Part 9: Troubleshooting


If you find that your screen is brighter than your prints, then run the calibration process again, with a lower White Luminance target. For example, if you calibrated to 100 the first time, and you think it’s a little too bright, calibrate to 90 next time. Of course, if the difference is strong, then you’d choose 80 instead.

Conversely, if your screen is darker than your prints, then recalibrate to a higher luminance target.  This is pretty rare, though.

Note: If you find that you need a target lower than 80, or higher than 120, I urge you to make a frank assessment of the light in which you work, and decide if it’s truly suitable for imaging.

Colour: Too warm or too cool

The most common problem with calibration is along the warm/cool axis.  Luckily, this is the easier problem to fix.

First, be brutally honest with yourself – is your room lighting ok?  The MOST common cause of calibration issues is not the screen or the calibrator, it’s the light in your room.  A lot of light bulbs in a lot of  homes/offices are too yellow.

If the room light is not the problem (or can’t be changed), start the calibration again, and when you get to this part …


… choose a different target. If your screen is too warm, try D75. If your screen is too cool, try D55.

If you want even more precise control, choose “Daylight Temperature” then adjust the slider to your exact desired setting.


Keep trying different settings, and see which works best. Be patient, this could take a while.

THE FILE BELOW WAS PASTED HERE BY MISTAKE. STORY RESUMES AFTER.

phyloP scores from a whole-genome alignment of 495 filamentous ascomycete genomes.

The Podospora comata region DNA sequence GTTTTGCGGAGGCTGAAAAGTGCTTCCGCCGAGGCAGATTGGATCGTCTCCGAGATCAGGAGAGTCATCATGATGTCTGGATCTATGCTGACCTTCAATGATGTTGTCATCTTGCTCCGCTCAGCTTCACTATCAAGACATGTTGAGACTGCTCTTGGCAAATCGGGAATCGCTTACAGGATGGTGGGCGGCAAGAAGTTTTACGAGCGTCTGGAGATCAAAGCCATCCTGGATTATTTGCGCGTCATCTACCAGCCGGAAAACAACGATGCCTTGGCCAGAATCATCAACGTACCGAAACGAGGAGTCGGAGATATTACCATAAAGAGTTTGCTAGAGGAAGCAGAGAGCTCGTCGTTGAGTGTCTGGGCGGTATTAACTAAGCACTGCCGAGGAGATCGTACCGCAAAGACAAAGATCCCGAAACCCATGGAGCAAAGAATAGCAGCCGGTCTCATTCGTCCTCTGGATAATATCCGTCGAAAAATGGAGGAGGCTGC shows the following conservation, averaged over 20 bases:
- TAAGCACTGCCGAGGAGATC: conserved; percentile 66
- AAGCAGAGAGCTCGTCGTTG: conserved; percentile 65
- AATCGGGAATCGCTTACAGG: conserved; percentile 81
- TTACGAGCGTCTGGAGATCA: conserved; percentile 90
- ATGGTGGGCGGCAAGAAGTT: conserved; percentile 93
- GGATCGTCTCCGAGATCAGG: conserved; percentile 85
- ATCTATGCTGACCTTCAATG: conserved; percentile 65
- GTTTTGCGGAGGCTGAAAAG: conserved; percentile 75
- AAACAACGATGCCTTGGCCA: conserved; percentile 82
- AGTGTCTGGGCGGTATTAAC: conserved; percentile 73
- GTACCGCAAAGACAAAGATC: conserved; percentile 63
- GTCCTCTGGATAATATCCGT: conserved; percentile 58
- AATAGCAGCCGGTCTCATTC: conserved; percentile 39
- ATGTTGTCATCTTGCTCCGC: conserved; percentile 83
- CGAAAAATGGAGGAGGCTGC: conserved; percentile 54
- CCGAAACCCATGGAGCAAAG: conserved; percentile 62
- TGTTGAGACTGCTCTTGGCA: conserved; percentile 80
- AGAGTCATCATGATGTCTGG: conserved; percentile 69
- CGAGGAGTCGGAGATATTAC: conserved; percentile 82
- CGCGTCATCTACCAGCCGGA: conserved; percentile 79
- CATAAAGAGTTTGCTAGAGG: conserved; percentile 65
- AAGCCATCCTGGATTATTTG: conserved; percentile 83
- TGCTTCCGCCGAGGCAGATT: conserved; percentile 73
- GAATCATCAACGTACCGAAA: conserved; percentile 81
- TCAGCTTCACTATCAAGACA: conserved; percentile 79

Colour: Too pink or too green

This problem is less common, and it’s darn fiddly to overcome.  For some reason, all the standard calibration settings only concentrate on the warm/cool axis.  When you examine the presets, you’ll see they all follow a straight line between warm and cool:

To take control over a green or pink problem with your screen, you have to manually choose specific target co-ordinates.

You probably haven’t paid much attention before now, but each calibration target has its own X and Y co-ordinates:

Write down the co-ordinates of the White Point preset that has (so far) got you the closest to a satisfactory print match.  For me, it’s D65, so I’ll jot those down:

Then choose “xy…” from the menu:

And you’ll see it gives you precise control over the co-ordinates:

It’s time for you to tweak the numbers (then recalibrate to check the results).

WARNING: I’ve found that a little goes a long way.  Don’t make big adjustments, or your calibration will be outrageous!!!  Generally 0.005 or 0.01 at a time is enough.

In my case,  I needed my screen to be a little pinker, so I lowered the Y value and raised the X value slightly.

Whatever values you choose to try, make sure you write them down!

Go ahead and run the whole calibration process again with your new targets.  Then compare to prints and see how you went.  It’s very likely that you’ll need to do this a few times before you get it right.  When you’re finally happy, make sure you write down your X and Y values somewhere permanent!  You’ll need them again next month.

How did it go?

I’m crossing my fingers for you.  I hope that all of the above tweaking will get you a satisfactory result.  But if not … well, it really might be time to cough up for a better screen. You’ll find some info here.

Still no good?  Contact X-Rite

They’re the experts, after all. Give them a call and see if they have any wisdom.

Part 10: Regular recalibration

After one month has passed, you’ll get the reminder to recalibrate.

When you launch the software, it will check for updates, and notify you if there’s a newer version of the software available.

Then, go ahead and run the calibration process as normal, from Step 2. I assure you that subsequent recalibrations will be faster and easier than the first time.